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Smiting The Spidermite – Hydro Harvest Pest Control

If you know what spidermites are capable of then they really need very little introduction. If you don’t know (or are just finding out) you’ll want to get straight to the bit where we tell you how to unleash a spidermite extinction-level event that would make Old Testament God blush.

Fear not, we will get there. But it is worth making sure you’ve chosen the right pest for eternal damnation. Getting it wrong can be costly and destructive. For the purposes of this guide we’ll  assume the worst case scenario – that you’ve got two-spotted spidermites.

In the event that it is a less resistant, less voracious, less altogether evil type of spidermite then the suggested approaches should wipe them out too, albeit more easily.

The Pest

Spidermites – specifically two-spotted, known in certain circles as ‘The Borg’

Distinguishing Features

Oval. Larvae have 6 legs, adults have 8 legs. 0.5-1mm in size when mature.


Most commonly a translucent off-white or greenish-yellow, can also range to brown or brick-red. Two spotted variety (unsurprisingly) have two spots on their back – even if the spots are unclear it’s best to assume the worst.

What they do

Sucking the sap like it was ancient Rome, spidermites have a prodigious ability to feed on your plants. Drawing out the life leads to leaf discolouration in the form of white speckles on the topside, quickly followed by leaf death and, if unchecked, plant death.

As if the appetite of spidermites wasn’t bad enough you can be sure there are more hungry mouths on their way. The females lay in abundance, the eggs hatch fast, and the newborns are straight out of the traps, well on their way to reproducing in a matter of days.

By this point they’ll be getting visible, in terms of leaf damage and their webs. Spidermite webs are a triple threat in that they allow the mites to scoot about more easily, give them cover from treatments such as sprays, and start to suffocate your plants.

You’re going absolutely gangbusters on treatments by now but nothing is working. Why? Because spidermites are capable of evolving to develop immunity to your pesticides. So you go and blow it all up, kill the harvest, and clear the room. And so they’re gone. Except they’re not, they’re hibernating for up to a year, even on hard surfaces, without eating or reproducing again. Ready to appear when you set up afresh. Why? Because they can, because they are bugs, with no notion of ‘gentleman’s code’.


The greatest trick the Devil ever pulled was convincing the world he didn’t exist. So it goes with spidermites. These pests tiny size gives them a huge advantage in gaining a foothold. Even vigilant growers can miss the 1mm bugs until suddenly they’re facing an infestation.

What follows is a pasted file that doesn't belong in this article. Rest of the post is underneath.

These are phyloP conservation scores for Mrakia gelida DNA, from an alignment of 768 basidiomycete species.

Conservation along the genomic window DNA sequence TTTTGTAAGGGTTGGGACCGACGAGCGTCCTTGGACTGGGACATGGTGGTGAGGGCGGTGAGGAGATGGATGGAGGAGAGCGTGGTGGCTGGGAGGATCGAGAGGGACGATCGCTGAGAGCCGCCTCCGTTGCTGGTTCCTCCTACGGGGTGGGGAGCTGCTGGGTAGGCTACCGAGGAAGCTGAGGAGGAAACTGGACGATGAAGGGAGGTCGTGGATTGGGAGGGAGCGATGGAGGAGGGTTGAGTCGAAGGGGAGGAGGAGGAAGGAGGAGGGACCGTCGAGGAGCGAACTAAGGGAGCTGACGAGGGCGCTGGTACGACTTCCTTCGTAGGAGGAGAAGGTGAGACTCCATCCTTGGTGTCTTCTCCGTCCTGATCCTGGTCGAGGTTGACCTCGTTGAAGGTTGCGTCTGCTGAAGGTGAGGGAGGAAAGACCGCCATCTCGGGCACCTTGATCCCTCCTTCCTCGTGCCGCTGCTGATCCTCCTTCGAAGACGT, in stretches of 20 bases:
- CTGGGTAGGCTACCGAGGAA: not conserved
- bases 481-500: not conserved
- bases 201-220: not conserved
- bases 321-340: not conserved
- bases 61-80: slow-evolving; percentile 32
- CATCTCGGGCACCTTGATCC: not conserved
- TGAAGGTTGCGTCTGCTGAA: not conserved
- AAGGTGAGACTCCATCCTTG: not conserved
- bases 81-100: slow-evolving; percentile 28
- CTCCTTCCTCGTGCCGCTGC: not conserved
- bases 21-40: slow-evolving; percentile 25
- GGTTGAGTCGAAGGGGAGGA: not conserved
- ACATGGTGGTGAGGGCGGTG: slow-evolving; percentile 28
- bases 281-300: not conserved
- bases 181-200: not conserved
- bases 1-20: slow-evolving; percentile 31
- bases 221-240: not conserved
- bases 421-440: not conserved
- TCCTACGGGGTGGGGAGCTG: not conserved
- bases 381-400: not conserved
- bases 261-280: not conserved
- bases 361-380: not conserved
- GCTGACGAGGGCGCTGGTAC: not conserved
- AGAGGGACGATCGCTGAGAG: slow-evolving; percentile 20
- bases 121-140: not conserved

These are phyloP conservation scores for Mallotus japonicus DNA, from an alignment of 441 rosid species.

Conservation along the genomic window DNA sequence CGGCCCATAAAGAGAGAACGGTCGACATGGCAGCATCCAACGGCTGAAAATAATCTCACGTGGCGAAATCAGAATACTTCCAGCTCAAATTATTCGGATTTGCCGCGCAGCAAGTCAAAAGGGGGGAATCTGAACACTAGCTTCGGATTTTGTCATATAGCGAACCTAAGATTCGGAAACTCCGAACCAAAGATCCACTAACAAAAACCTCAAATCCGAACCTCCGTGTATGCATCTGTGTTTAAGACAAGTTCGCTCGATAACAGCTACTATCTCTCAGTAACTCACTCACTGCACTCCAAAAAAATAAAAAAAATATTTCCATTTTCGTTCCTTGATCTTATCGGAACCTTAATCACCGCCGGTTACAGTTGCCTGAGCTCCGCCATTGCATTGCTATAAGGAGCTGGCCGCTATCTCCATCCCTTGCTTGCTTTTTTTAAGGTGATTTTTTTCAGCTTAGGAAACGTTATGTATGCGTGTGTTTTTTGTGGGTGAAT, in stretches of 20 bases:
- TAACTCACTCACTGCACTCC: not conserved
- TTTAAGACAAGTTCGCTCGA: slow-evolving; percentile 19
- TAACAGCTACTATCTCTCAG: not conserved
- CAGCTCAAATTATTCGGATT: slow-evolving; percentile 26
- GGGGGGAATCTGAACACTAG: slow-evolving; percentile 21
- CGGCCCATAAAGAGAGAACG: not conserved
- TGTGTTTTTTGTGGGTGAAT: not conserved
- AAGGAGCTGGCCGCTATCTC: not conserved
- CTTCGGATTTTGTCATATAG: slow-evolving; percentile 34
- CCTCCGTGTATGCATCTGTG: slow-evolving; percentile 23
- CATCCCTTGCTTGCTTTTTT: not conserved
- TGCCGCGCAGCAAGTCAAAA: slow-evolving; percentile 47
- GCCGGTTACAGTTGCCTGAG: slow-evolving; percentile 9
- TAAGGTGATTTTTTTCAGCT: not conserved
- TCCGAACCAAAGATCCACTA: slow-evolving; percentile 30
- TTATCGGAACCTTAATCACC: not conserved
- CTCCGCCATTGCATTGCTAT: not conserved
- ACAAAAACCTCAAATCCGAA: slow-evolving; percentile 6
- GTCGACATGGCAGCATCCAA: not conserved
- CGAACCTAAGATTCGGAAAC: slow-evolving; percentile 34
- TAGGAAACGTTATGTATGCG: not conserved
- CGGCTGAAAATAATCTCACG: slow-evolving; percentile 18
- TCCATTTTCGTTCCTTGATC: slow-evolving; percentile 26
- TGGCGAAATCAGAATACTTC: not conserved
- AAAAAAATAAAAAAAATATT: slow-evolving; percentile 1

That’s not to say it’s not worth checking. Spidermites can be spotted with a simple, inexpensive magnifying glass, allowing you to intervene early which can make all the difference. As spidermites can hatch, mature and be reproducing within 7 days it is well worth timing your inspections for every 5 days to keep ahead of any developments.

Needless to say something so small can very easily get into your grow room unnoticed. The usual precautions in terms of bug blockers, disposable suits, and room seals are so cheap that it’s really just daft/lazy not to use them.

More of a dilemma are cuttings and young plants brought from outside. Whilst these are an inevitable part of indoor growing it is worth thinking very carefully before introducing them, and always quarantine.

The good news is that a healthy grow room environment with good air circulation, nice humidity levels, and plenty of natural predators can really slow spidermites down. They’ll struggle to reproduce, will have difficulty moving, and will be more easily picked off by your beneficial bugs.

Environmental Countermeasures

Even if spidermites are active on your plants you can still adjust growing conditions to slow them up. Circulation fans directed across the leaves will pin the mites down and prevent them from reproducing as quickly. It may be too late for natural predators to have an impact but it’s worth giving them a go. Ladybirds, predatory mites, and their ilk are all strong choices.

Physically washing and cleaning plants by hand can help hold back the tide too. Such techniques are time-consuming and won’t necessarily win the war. But washing and cleaning have bought many a grower the time required to save their crop with more advanced applications.

Direct Attack

Spidermites can be directly attacked in a number of ways. Treatments such as A.R.T.S Spired hit the webs and eggs, denying the mites mobility, cover, and a future generation.

Another favoured point of attack is the respiratory system. This is a key area in which spidermites cannot develop immunity. SMC+ and Guard Aid Spidermite are both excellent, natural choices for this job that rely on plant extracted oils. As well as hitting the spidermites on plants they’ll kill them on hard surfaces. All of the above are plant/crop safe, have negligible effect on crop taste or flavour, and are generally not harmful to beneficial bugs.

The near-nuclear options are treatments such as Killermite by Plant Vitality. These Abamectin-based insecticides will really go to work on spidermites and are capable of eradicating colonies. They are a little more abrasive towards the surrounding environment and should be used with care.

The nuclear option is a Smokebomb, although by this time the party is well and truly over, it’s just you and the mites. If you’ve had to cut your losses and kill the crop then a fumigation canister is one way to clean-slate the room. On a more positive note these can simply be used between crops to refresh your growing space.